Chef Joseph Stayshich’s menu is filled with items you can share at the family table. Crispy fried, spicy chunks of Joe’s hot chicken are always a hit, while the burrata with apples is classic deliciousness. Caramelized Brussels sprouts, redfish on the half shell, a raw bar with a fresh oyster selection and tuna tartare make for a fine, memorable meal.
Maba Pan-Asian Diner
New to the Midtown area, Maba Pan-Asian Diner brings a much-needed touch of Asian cookery to central Houston. Craving wontons, noodles or stir-fry? You can get it all at Maba without making the trek to Chinatown.
And you can do it all in a gorgeous setting to boot. The beautifully sleek art-house space provides the perfect setting for chef/owner Wayne Nguyen’s Instagram-worthy platings of Asian dishes that hail from China, Vietnam, Singapore and beyond. Osso-buco Szechuan salad, deconstructed General Tso’s chicken, phenomenal pork belly tacos and ginger-miso salmon offer a contemporary take on Eastern classics.
When Kiran Verma closed her upscale Indian restaurant in River Oaks last year, fans didn’t know where to go for her delectable chicken tikka masala, her exotic cocktails or her menu of stuff-able naan bread.
It seems like it has been forever, but the wait is over as Verma has debuted her bigger, brighter eatery in the newly constructed Kirby Grove complex. Contemporary furnishes intermingle with Indian sculptures and decorative elements in a warm, inviting design.
But while the look and feel of the restaurant may be different, its core — Verman’s cooking — still ignites palates, luring Brits, Indians and people all across the city to come for dishes such as lamb korma, bison kofta, tandoori and biryani.
Even before you step foot into Steak 48 in the glam River Oaks District, you feel a sense of pageantry. As you pull your car up to the front door, a throng of valets spring to action to ensure that you are taken care of. This is the hallmark of the Steak 48 experience, which restaurateurs Michael and Jeff Mastro sought to replicate in Houston after the success of their Steak 44 concept in Phoenix. And, judging from the two-week wait list for a weekend reservation at this 13,700-square-foot, two-story steakhouse, it’s an experience that works.
Hand-cut, wet-aged prime steaks come to the table on sizzling platters. Gorgeous seafood towers that could double as sculptures overwhelmingly wow.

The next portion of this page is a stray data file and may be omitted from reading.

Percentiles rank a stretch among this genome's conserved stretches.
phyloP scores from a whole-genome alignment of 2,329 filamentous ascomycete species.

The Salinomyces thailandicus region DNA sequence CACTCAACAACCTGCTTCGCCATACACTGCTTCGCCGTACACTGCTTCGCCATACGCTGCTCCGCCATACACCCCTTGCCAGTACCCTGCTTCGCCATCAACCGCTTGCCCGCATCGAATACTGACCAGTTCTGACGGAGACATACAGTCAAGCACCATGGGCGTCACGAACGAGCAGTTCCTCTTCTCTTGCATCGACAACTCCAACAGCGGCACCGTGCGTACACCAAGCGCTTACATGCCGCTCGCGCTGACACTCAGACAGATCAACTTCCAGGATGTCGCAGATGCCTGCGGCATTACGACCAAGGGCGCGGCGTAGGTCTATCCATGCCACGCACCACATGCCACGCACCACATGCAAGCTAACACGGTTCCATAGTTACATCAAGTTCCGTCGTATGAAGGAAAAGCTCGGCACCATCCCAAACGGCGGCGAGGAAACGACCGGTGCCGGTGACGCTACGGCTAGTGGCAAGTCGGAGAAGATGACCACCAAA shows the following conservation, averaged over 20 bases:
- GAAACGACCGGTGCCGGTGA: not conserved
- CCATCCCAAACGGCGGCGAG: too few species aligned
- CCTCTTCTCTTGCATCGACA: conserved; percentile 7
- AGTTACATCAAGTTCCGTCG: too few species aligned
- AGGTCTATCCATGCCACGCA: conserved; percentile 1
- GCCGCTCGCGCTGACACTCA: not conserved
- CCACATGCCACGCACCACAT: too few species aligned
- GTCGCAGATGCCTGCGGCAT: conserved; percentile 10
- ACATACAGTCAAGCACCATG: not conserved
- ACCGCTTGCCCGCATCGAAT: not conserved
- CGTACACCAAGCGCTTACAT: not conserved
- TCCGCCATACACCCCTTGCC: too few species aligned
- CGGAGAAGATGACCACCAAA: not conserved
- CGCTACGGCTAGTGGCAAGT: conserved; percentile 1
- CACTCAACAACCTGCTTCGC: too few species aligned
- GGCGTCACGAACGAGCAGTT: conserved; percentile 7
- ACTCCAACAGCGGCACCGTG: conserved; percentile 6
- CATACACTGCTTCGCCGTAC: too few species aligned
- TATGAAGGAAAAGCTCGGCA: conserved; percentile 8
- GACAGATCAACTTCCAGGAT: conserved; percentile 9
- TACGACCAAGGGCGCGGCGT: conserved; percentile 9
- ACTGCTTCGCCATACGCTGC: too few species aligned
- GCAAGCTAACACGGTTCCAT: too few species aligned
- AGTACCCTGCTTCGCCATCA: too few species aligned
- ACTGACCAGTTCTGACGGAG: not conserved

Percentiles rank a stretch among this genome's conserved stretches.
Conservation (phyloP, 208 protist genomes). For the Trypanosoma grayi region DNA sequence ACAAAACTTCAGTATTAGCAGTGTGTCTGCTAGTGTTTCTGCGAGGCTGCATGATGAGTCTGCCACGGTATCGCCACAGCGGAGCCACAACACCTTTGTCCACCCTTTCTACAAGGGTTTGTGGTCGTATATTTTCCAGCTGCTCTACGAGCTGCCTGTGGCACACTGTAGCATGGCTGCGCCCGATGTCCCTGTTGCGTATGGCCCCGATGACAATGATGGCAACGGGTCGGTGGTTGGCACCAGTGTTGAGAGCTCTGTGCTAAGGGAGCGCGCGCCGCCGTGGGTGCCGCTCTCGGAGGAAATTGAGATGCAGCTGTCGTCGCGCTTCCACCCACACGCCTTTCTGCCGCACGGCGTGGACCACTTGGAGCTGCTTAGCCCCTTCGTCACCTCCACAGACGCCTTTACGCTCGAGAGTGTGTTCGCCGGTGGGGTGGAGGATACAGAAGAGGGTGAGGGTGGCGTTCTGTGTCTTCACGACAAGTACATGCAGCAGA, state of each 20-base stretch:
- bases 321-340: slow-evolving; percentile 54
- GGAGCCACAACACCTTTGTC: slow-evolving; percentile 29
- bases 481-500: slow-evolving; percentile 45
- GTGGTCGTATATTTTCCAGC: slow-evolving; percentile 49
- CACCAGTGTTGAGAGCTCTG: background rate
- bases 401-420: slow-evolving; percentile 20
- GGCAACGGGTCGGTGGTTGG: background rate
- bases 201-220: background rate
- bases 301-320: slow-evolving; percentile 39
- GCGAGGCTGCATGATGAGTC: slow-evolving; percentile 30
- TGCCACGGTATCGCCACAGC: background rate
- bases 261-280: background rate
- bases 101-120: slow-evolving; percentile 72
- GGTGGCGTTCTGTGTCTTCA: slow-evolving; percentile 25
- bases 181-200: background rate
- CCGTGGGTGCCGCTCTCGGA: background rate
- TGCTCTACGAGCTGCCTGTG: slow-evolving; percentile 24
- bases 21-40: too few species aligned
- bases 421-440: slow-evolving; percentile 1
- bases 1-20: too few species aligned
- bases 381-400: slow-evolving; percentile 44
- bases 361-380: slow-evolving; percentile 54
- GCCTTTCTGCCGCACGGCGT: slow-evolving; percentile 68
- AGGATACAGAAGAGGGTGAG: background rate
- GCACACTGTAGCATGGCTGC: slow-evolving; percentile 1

The bar area glitters — not just with its design, but with life all around it. You’ll want to order a French 75 or a glass of cabernet sauvignon to kick off a multisensory culinary journey.
51fifteen Cuisine & Cocktails
The first of several upscale concepts planned for the Houston Galleria — Yauatcha from London and Nobu Matsuhisa’s famed Nobu will be coming soon — 51fifteen debuted its glam, runway-ready space designed by Houston-based Nina Magon of Contour Interior Designs last year. Dominated by white marble set against an octagonal ceiling motif and plush velvet booths, it’s become the setting for swanky soirees, ladies who lunch and fashionable evening meals.
Top toque Stefon Rishel’s globally influenced menu offers a choice of salads, ceviches, steaks and Gulf Coast favorites such as shrimp and grits.
The space has its own direct entrance from the parking garage and a lounge serving exceptional cocktails, making it the ideal pit stop for an enjoyable meal after a long day of shopping.
From the people behind critically acclaimed Helen Greek Food & Wine comes Arthur Ave in Houston Heights. Inspired by the street that is home to New York City’s Little Italy, this is the place to go for Italian-American classics. Chef William Wright’s menu is simple and no frills, so prepare yourself for appetizers like Italian meatballs before digging into plates of penne alla vodka and, of course, classic New York–style thin crust pizza.
Designer Erin Hick’s warm design, with dimly lit chandeliers, exposed brick walls, large-framed mirrors and plush booths (not to mention a playlist of big-band tunes and Frank Sinatra songs) set the mood.